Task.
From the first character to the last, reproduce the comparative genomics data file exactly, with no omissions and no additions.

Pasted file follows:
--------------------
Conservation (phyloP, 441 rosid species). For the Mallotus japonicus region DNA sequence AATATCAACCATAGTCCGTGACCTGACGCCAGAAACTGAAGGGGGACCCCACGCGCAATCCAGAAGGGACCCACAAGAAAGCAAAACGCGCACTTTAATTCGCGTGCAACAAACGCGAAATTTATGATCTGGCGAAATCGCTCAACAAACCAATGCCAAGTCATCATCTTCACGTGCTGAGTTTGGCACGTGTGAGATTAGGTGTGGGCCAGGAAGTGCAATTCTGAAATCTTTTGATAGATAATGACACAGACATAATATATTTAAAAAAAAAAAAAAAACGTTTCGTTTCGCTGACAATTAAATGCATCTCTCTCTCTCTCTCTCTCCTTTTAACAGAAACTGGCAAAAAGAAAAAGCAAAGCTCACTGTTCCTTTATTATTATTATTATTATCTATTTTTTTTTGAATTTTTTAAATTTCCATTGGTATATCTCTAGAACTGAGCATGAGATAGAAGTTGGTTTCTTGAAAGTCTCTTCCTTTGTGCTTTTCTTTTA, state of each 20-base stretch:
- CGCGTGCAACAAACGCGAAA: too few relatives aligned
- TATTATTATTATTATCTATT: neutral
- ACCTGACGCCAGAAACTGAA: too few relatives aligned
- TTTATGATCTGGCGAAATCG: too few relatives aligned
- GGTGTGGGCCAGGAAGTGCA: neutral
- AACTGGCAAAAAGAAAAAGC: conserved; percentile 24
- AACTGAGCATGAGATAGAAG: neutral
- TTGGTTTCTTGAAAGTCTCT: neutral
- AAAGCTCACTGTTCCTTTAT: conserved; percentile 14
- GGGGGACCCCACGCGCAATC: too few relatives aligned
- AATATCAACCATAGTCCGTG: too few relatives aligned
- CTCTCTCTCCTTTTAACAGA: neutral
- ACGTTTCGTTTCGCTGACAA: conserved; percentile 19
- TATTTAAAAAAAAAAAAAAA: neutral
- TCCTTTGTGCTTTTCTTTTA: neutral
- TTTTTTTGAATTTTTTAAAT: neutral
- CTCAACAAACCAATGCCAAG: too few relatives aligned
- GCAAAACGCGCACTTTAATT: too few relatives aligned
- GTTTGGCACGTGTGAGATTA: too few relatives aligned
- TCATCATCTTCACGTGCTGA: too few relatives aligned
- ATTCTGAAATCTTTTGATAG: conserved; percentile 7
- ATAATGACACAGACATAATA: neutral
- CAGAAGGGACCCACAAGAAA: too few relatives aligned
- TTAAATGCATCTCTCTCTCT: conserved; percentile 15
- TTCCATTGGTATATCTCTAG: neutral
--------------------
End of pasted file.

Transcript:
Conservation (phyloP, 441 rosid species). For the Mallotus japonicus region DNA sequence AATATCAACCATAGTCCGTGACCTGACGCCAGAAACTGAAGGGGGACCCCACGCGCAATCCAGAAGGGACCCACAAGAAAGCAAAACGCGCACTTTAATTCGCGTGCAACAAACGCGAAATTTATGATCTGGCGAAATCGCTCAACAAACCAATGCCAAGTCATCATCTTCACGTGCTGAGTTTGGCACGTGTGAGATTAGGTGTGGGCCAGGAAGTGCAATTCTGAAATCTTTTGATAGATAATGACACAGACATAATATATTTAAAAAAAAAAAAAAAACGTTTCGTTTCGCTGACAATTAAATGCATCTCTCTCTCTCTCTCTCTCCTTTTAACAGAAACTGGCAAAAAGAAAAAGCAAAGCTCACTGTTCCTTTATTATTATTATTATTATCTATTTTTTTTTGAATTTTTTAAATTTCCATTGGTATATCTCTAGAACTGAGCATGAGATAGAAGTTGGTTTCTTGAAAGTCTCTTCCTTTGTGCTTTTCTTTTA, state of each 20-base stretch:
- CGCGTGCAACAAACGCGAAA: too few relatives aligned
- TATTATTATTATTATCTATT: neutral
- ACCTGACGCCAGAAACTGAA: too few relatives aligned
- TTTATGATCTGGCGAAATCG: too few relatives aligned
- GGTGTGGGCCAGGAAGTGCA: neutral
- AACTGGCAAAAAGAAAAAGC: conserved; percentile 24
- AACTGAGCATGAGATAGAAG: neutral
- TTGGTTTCTTGAAAGTCTCT: neutral
- AAAGCTCACTGTTCCTTTAT: conserved; percentile 14
- GGGGGACCCCACGCGCAATC: too few relatives aligned
- AATATCAACCATAGTCCGTG: too few relatives aligned
- CTCTCTCTCCTTTTAACAGA: neutral
- ACGTTTCGTTTCGCTGACAA: conserved; percentile 19
- TATTTAAAAAAAAAAAAAAA: neutral
- TCCTTTGTGCTTTTCTTTTA: neutral
- TTTTTTTGAATTTTTTAAAT: neutral
- CTCAACAAACCAATGCCAAG: too few relatives aligned
- GCAAAACGCGCACTTTAATT: too few relatives aligned
- GTTTGGCACGTGTGAGATTA: too few relatives aligned
- TCATCATCTTCACGTGCTGA: too few relatives aligned
- ATTCTGAAATCTTTTGATAG: conserved; percentile 7
- ATAATGACACAGACATAATA: neutral
- CAGAAGGGACCCACAAGAAA: too few relatives aligned
- TTAAATGCATCTCTCTCTCT: conserved; percentile 15
- TTCCATTGGTATATCTCTAG: neutral